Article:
ELIZABETH:  We haven’t…my mother has tried to contact him.

TODD:  And who is ‘him’?

ELIZABETH:  David Ray.

TODD:  Uh huh.

ELIZABETH:  And there was no response.

TODD:  Who is supposed to have the rings now?

ELIZABETH:  David Ray is still supposed to have the rings now.  Those were never sent to Dr. Bass.  The only thing he sent to Dr. Bass was the package of hair that he had kept supposedly all these years, even after my grandmother was buried.

TODD:  And we tried…and I’ve seen the hair, and we tried to look at the hair and the initial crime scene photos, and I do say crime scene, because I do think she was murdered, and it does appear that this hair, even though the color doesn’t seem quite right, it does appear that it’s attached to this particular skull.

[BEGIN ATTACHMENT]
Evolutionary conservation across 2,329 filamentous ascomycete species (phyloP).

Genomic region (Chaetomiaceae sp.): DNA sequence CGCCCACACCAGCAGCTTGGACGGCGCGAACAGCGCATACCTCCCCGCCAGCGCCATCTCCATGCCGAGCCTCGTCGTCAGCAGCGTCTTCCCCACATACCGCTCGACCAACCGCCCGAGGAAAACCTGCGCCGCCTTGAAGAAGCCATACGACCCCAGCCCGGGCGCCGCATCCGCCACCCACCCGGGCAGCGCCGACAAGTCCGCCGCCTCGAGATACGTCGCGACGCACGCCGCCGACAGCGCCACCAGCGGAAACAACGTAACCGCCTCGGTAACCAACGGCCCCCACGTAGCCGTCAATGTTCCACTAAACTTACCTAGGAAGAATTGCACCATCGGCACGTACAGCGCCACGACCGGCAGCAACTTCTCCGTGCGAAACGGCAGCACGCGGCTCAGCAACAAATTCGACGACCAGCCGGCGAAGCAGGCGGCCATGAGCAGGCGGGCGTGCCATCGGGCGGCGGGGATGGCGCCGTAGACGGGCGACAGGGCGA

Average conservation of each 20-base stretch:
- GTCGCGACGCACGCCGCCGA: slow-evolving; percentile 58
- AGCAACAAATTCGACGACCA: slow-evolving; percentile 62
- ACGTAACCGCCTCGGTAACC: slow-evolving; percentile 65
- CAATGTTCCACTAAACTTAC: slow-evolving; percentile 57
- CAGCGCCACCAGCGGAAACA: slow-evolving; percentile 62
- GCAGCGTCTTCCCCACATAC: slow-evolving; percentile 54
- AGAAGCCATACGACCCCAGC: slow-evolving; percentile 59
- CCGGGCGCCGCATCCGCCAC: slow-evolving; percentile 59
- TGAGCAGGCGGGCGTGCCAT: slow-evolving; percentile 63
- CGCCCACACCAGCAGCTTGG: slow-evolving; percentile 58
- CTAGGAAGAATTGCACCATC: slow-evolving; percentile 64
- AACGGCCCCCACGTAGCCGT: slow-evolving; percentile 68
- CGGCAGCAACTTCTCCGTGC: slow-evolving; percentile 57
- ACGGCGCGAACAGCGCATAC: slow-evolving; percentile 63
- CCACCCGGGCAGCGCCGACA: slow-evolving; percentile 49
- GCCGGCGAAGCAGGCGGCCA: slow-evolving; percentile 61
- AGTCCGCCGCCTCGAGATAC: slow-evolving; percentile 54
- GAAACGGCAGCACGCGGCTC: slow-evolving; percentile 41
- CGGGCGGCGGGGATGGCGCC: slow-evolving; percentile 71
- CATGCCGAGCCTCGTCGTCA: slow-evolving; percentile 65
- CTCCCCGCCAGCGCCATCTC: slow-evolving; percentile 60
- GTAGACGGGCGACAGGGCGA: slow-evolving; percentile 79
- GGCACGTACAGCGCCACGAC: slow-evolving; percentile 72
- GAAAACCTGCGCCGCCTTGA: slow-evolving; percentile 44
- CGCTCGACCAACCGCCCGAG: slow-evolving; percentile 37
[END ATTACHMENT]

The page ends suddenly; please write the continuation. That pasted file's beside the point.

TODD:  I don’t know how to dispute that further without better photographs, and I did ask Dr. Blake and his wife did give me as many photographs as they had and I can’t say yes or no for sure.

ELIZABETH:  It is really hard to tell.

TODD:  It is.  It’s very confusing and I’ve let some people that are professionals in the field look at it, they declined to have their name involved in it, but they did look at it and I couldn’t find anybody that could give me positive words to tell me for sure.  They couldn’t say yes or no that this looked like it belonged to this body.


TODD:  But I did get an explanation as to things do changes when exposed to the environment, could be that it could have changed colors, could have changed a lot of things

ELIZABETH:  Well, when it’s things like weather and things like that, because that’s what Dr. Bass had explained to us, because he had seen the photographs also and he said that when you’re in weather and things like that, that it does change the color of your hair, because when something is laying on the ground and the sun is hitting it, that’s like if you take a piece of construction paper…